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Joseph Mbeh Steps Into The “Fourfront”

Submitted by on January 17, 2012 – 6:09 pmOne Comment
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Co-founder of Fourfront Clothing and former designer for brands including FILA and DKNY, Joseph Mbeh is the real life How To Make It In America success story.

Born in Cameroon and traveling to the U.S. with his family to start a new life at 10, Mbeh’s journey then took him from Maryland to New York City, where he studied sculpting and painting at the prestigious School of Art at Cooper Union. His creative vision eventually lead him to co-creating Fourfront, one of DrJays.com’s burgeoning new brands. With props to HarlemsFashionRow.com, here’s the inspiring inside scoop on Mbeh and his vision for the company, plans for the future and more:

Tell me about your start in the industry?
“My start in the industry is very funny. Fashion found me. I’ve been an artist for a long time. While in high school, my next-door neighbor asked me to do some sketches and I did. He used the sketches for t-shirts and did really well with them. I was 17 then. I was working at a camp at the time and the camp director was a big fan of my art. I told my camp director that I was selling my sketches for $100 and the camp director almost demanded that I start my own company. I went home and told my mom that I wanted to start my own t-shirt line. She asked if I was sure, gave me 5,000 dollars to start the business, and I blew it right away. I just didn’t have the experience.”

So, how did you get back into fashion?
“I didn’t know what I was going to do after college. While I was in college, I would print t-shirts in New York, hop on the bus to Atlanta, and sell t-shirts. Atlanta had a tradeshow that was open to new brands. I bought a booth at the tradeshow and talked to everyone that passed by my booth. I built clientele there and met great contacts that eventually introduced me to Phat Farm.”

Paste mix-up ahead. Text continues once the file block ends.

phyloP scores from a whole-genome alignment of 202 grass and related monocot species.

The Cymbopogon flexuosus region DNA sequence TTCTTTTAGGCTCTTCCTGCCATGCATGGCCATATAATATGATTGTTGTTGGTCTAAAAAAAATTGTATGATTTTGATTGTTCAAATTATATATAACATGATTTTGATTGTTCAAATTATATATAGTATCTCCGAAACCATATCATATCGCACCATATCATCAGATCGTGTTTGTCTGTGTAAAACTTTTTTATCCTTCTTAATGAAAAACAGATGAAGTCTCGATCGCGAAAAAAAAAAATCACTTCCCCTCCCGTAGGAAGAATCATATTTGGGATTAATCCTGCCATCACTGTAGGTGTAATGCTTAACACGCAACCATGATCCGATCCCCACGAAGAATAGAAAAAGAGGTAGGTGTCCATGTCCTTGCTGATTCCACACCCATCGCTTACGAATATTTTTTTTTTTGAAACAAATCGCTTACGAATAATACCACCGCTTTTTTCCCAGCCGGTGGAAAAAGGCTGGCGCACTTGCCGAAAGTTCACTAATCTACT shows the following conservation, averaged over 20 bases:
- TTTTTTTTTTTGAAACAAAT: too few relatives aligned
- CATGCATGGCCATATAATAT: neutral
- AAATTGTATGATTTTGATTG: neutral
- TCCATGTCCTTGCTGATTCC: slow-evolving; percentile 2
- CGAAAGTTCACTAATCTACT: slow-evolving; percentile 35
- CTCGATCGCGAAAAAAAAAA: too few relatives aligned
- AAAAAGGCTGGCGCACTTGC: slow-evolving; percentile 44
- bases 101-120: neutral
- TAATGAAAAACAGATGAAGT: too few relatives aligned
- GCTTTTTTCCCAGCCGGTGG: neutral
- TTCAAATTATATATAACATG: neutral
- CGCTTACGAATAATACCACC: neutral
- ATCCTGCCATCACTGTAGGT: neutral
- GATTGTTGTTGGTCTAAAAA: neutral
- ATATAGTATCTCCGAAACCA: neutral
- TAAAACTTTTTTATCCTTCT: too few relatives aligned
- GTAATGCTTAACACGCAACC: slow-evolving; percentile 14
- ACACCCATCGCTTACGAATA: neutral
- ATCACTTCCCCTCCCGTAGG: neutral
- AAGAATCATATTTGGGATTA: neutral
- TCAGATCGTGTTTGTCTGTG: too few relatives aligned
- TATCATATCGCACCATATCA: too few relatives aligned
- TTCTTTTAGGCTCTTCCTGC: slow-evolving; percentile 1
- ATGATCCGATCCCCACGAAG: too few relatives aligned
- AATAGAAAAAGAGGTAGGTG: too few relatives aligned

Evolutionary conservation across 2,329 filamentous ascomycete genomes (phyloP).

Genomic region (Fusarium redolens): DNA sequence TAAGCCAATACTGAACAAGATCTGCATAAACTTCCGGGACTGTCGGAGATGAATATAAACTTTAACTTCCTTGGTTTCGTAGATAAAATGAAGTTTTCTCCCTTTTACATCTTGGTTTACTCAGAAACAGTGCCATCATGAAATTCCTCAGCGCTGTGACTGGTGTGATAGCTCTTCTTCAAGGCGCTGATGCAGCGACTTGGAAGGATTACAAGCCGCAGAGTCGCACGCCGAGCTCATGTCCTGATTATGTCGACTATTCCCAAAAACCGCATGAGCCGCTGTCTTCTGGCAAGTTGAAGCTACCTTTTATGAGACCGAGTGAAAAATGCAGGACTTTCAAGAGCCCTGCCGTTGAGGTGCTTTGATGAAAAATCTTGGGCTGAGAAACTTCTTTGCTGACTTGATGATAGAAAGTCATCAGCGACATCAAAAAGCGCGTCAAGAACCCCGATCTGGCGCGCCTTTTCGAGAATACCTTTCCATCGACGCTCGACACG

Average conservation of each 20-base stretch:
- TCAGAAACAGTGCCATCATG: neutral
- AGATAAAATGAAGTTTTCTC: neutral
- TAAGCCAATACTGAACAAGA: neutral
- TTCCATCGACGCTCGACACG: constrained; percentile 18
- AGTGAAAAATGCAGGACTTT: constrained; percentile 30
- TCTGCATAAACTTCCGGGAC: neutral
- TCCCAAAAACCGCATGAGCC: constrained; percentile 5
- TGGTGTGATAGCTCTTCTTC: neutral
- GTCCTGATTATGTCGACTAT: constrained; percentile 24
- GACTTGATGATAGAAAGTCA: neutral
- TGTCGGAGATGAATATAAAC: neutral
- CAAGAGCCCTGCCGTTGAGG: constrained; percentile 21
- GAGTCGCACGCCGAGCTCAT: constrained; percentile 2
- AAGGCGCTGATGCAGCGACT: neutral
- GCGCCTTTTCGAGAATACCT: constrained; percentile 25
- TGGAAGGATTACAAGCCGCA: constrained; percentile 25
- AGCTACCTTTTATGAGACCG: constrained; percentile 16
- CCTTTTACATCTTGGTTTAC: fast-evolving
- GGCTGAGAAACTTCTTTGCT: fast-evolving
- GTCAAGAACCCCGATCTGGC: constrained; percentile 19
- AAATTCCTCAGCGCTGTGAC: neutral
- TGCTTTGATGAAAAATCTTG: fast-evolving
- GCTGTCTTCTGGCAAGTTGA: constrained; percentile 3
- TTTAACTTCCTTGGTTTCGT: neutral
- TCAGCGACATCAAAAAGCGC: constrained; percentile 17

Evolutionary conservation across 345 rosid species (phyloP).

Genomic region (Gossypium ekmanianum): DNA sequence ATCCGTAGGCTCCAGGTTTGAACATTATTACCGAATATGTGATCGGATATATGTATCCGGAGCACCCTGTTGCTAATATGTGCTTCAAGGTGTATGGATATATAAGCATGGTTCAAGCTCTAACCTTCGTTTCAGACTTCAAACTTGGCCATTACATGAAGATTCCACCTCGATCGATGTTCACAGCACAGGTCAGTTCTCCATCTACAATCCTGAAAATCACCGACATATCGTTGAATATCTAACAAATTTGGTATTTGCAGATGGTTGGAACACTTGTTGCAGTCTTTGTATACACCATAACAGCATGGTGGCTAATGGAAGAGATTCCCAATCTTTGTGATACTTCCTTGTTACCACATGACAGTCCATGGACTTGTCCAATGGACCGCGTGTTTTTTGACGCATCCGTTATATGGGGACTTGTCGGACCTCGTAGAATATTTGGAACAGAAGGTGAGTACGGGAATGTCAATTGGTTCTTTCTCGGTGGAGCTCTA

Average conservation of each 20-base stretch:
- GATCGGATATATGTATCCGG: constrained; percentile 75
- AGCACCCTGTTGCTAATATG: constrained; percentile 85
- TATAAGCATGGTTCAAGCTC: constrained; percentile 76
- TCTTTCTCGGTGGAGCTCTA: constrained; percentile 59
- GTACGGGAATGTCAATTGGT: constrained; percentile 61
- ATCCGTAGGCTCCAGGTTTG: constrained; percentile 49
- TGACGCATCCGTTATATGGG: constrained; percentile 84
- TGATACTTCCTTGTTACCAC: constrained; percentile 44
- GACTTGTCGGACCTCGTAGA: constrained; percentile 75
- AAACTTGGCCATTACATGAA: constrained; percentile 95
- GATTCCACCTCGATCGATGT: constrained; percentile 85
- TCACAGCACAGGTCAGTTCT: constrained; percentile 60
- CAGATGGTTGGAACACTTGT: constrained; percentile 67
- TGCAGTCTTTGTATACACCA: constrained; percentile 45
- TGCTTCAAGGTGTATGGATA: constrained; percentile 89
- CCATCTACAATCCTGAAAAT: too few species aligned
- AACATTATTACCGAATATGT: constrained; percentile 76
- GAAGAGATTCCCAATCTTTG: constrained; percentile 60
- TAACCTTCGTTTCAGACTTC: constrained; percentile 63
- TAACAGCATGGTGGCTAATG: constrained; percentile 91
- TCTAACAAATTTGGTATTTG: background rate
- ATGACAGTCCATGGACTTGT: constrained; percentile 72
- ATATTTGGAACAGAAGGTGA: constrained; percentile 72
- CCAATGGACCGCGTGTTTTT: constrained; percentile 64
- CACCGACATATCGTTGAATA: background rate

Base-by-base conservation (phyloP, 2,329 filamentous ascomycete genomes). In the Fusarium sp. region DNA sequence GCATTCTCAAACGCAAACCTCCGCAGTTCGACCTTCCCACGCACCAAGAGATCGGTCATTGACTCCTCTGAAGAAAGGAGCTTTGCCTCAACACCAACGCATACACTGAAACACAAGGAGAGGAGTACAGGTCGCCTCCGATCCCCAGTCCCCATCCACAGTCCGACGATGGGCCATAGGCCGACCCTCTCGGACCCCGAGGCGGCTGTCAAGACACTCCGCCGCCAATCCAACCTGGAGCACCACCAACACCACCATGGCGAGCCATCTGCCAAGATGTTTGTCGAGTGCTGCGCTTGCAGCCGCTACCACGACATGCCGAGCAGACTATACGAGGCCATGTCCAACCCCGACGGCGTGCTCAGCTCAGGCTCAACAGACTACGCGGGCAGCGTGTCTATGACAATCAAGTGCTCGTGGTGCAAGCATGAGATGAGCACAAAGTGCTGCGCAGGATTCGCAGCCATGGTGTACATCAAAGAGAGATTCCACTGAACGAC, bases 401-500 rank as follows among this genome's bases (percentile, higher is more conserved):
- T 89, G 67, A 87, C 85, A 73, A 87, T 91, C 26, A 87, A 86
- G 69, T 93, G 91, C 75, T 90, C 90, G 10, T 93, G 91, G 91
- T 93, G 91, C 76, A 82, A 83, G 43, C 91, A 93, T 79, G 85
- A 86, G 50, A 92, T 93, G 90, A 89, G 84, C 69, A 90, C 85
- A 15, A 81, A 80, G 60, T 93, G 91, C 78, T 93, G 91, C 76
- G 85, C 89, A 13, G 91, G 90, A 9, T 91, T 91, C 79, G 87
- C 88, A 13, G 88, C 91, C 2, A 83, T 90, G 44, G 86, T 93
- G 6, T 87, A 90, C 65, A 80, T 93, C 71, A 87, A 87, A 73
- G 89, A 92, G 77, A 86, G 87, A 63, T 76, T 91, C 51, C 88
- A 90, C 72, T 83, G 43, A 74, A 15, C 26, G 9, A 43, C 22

So, how did you start your design company?
“I got a position working at Phat Farm for David Saulters. Kevin Leong and David told me there was a show that happened every 6 months in Vegas, the Magic show. I was like how am I going to get there. I asked the company to pay for me to go and they said no. I was making 7 dollars an hour. I saved my money and I was there. I would sleep on the floor of the execs in the companies because I couldn’t afford a hotel. Every time I would go, I would pitch my designs to different companies. Before you know it, I was building my clientele.”

How did you meet your business partner Raymond Wong?
“I was having a conversation about label costs and Ray overheard me. He attended Cooper Union as well. I was told that the labels would cost me $1,500 and I couldn’t believe it was that expensive. Ray said to me, yo I know where you can get them printed for like $200. I was like really. We met after work and he took me to a place to get them printed. During that walk, he’s like yo we should start our own business. All of these designs out here are whack. He said to me if you’re serious, I’ll quit my job and he was making like $60,000 a year. He told me that if I had $5,000, he would put in 5,000 as well and we would be in business. I worked until I got my $5,000 and I went to Ray on a Friday. He quit his job on that Monday and we started our design business.”

Who were your clients?
Johnny Blaze, FILA, DKNY, Phat Farm, Champion, Timberland, Phat Farm, Francois Girbaud and more.

So, how did Fourfront come about?
“I had a clothing line before selling to 130 stores, but something wasn’t right. We were very urban and I knew the market was changing. Also, I had a salesman at the time that said to me, “the stores are asking me what makes us unique?” That question haunted me. Like I said, at the time urban wear was about to die. I pulled the plug on the line with 130 stores because I could see what was about to happen. I didn’t want to be another Phat Farm or Fubu. I took a 3-year hiatus. I told myself I wouldn’t come out with another line unless I had a reason to and I found the reason with Fourfront.”

What has been your biggest challenge on this journey?
“Letting something go that was working and being financially handicapped. I lost a house because the business required so much money. I was taking the equity from my homes to finance my business.”

What makes Fourfront special?
“Well, I’ve perfected the Gileko – a t-shirt/vest look, but it’s all one piece. It’s something special and fresh. I mastered it last year. Every factory said no, it was too complicated, but we made it work.”

Who is the Fourfront guy?
“That guy is willing to do whatever it takes to move his life forward, that he thrives in difficult situations, think outside the box, and make it happen no matter what.”

Apollo S/S Layered Vest by Fourfront

Eros L/S Layered Vest by Fourfront

Zeus Layered Vest by Fourfront

Eros L/S Layered Vest by Fourfront

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